Privacy (sorry, no time to proofread this!)

Which reminds me, I've been thinking a lot about Privacy, recently. I often find people irritatingly confused about the subject, especially when it comes to technology--"Oh, I just hate having a cell phone. I can never go on vacation, people can always find me!" &c.

They confuse obscurity (going to the beach without a cell phone) with privacy (having control over the people one interacts with). Not having a cell phone is "private" in the way that losing your hearing is "quiet". Yes, it's technically true, but there are better ways to achieve the same result.

Finally, however, I've met a technology that raises the same intuitive privacy hackles in me that many other things raise in others--Google Latitude. It's a service from Google that keeps track of your current location by using (in preferential order) cell tower triangulation, Wi-Fi access points, and a GPS linkto determine where your phone is at any given moment.

My initial (and continued) reaction is, "What the hell? I'm not going to broadcast my daily movements for all the world to see!" However, I recognize that this is just as irrational as the example up top, and I signed up for the service.

Google doesn't "broadcast your location for anyone to see" at all, of course. You enter in the email addresses of people, one at a time, who are allowed access to this information. Currently it's just my friend Gregg, 'cause I was going to his party and knew I'd be late. No one else in the world can use the service to find me--just Gregg. And, if I like, I can "hide from him" (temporarily disable his access) or just take him off the list entirely.

Now, of course Google has access to this, they run all the code and have all the passwords, so they could spy on me whenever they liked. And, naturally, they could use these powers to let the Government spy on me, as well. However, and I think this is the key, critical point: they have the power to do that regardless of whether I sign up for their service or not!

When I signed up for Latitude, Google said something to the effect of "We promise not to spy on you now that you're letting Gregg track your movements". But if they were lying then, nothing would stop them from lying previously, when they said or implied, "We promise not to spy on you in general".

With this new feature enabled, I am ironically more safe from Google and the NSA tracking me than I was before. They could always track me, but now I know I'm being tracked. It is less likely that I will forget about it. If I'm going to a subversive anarchist meeting (or whatever) it's now more likely that I'll remember to just leave my phone at home.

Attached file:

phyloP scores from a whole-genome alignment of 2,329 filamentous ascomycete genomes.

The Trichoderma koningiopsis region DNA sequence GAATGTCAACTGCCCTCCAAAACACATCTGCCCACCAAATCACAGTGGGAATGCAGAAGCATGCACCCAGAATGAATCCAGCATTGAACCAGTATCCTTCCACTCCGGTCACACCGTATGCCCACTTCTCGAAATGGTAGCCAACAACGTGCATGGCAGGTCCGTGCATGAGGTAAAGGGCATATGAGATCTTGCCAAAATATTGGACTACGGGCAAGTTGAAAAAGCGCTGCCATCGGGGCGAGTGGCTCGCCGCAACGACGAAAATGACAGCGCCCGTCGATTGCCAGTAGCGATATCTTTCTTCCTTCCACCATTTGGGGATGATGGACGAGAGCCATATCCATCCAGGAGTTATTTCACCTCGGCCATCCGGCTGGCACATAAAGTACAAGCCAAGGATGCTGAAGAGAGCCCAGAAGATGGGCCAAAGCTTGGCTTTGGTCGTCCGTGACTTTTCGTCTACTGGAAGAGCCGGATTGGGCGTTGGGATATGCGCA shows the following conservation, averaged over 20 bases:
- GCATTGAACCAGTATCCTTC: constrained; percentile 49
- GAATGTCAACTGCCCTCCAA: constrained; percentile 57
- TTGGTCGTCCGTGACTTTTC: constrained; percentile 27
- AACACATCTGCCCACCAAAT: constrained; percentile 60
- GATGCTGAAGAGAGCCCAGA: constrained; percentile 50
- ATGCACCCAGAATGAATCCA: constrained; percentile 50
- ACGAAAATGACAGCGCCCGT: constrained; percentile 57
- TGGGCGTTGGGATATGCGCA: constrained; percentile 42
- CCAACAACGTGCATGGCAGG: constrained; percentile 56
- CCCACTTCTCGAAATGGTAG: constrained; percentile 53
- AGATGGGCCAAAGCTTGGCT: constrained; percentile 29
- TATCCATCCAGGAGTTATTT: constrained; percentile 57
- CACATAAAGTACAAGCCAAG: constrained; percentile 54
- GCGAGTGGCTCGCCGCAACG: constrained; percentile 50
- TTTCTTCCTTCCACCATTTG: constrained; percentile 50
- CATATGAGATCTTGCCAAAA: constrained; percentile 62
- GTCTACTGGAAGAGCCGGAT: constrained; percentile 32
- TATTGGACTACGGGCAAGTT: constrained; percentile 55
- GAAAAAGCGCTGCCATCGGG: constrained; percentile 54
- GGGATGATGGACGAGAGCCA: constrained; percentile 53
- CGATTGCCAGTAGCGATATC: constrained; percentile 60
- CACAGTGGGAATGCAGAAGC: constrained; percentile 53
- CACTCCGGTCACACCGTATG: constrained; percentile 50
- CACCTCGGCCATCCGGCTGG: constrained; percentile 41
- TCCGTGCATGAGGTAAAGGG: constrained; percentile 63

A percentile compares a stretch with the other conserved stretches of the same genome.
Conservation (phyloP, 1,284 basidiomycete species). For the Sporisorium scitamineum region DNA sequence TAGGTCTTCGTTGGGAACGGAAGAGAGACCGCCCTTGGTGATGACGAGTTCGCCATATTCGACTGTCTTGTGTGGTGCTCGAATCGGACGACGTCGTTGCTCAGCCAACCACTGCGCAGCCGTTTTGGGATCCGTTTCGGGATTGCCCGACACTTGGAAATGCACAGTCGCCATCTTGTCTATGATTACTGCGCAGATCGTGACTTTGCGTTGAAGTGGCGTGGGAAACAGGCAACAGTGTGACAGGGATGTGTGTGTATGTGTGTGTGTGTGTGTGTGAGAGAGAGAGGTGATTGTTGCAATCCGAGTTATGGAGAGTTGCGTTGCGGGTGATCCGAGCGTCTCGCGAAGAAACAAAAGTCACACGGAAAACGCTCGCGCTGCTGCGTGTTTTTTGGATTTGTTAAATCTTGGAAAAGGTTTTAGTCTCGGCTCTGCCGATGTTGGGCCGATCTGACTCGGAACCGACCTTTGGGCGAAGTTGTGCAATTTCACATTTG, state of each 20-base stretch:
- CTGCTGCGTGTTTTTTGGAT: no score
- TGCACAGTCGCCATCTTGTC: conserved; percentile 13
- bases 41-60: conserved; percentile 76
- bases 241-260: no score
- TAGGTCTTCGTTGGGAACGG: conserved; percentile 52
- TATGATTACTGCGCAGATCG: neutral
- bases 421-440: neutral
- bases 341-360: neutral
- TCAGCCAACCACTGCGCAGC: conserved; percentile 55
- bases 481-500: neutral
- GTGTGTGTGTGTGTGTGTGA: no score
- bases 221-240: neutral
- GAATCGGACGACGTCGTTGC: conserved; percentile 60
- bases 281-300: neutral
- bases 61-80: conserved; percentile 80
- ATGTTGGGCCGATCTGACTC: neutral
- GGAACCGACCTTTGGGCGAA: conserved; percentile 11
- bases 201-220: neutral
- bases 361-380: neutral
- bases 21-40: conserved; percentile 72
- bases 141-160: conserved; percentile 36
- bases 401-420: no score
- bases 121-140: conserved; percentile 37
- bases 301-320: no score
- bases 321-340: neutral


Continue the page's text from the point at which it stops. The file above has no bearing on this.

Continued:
It seems, to me, that certain kinds of privacy will be well and truly lost as a natural outgrowth of our technological progress--as a society, we've decided that we want to put a priority on the public access of data. This means that scientists in South Korea can easily read about my boss's latest research, and it means that teenagers in Iowa can look at gay porn. It also means that (unless you are a fanatic about keeping your online presence separate from your flesh and blood presence* then you will leave a trail that can be followed. For example, I just spent a few minutes reading the LJ of a friend of a friend that I'm stalking. Er... sorry about that Moki.

However, there will also be more and more opportunities to make the decision to be more accessible--for example, the decision to constantly share the co÷rdinates of my current physical location, or the decision to turn my phone on while at the beach. As long as I have full control over these decisions--I'm allowed to turn off my phone, or to prevent someone from tracking me--it isn't really a lose of privacy at all, at all. In my world, more data options are always better.

It's the same thing that people complain about (in reverse) regarding Twitter--"Who the hell cares what you had for breakfast?" Well, possibly no one, so no one needs to look. But if it ever matters, to anyone, it's there for the taking.

Anyway, send me a comment if you want me to add you to my Latitude list. If I don't want you spying on me, I'll just block you.

*Which is still quite possible, and probably always will be, but you lose a lot in the process. Also, it is very hard not to slip up, and mention your handle on the same forum where you've previously mentioned your real name. And, finally, folks in the future will want more and more wuffie, and it'll be hard to collect that stuff under an alias.

D to the B to the 32009-07-26
Google's level of invasiveness into our lives honestly scares me a bit, not that I think they're doing any maniacal cackling and destroying lives with the data they collect (at least not publicly) but the potential for abuse is so great with one company controlling and influencing so many aspects of our day-to-day lives, that said abuse is almost inevitable.

Is convenience ever really a good substitute for loss of privacy? Or is the privacy an illusion in the first place and we should just buy into the convenience while the going is good?
(People -can- disappear from the net when they want to. Porn stars are apparently -very- good at this.)

Also also, I totally need to make a short story or film called Sur-Villians (Survelliance word pun!)
What are you doing in my house?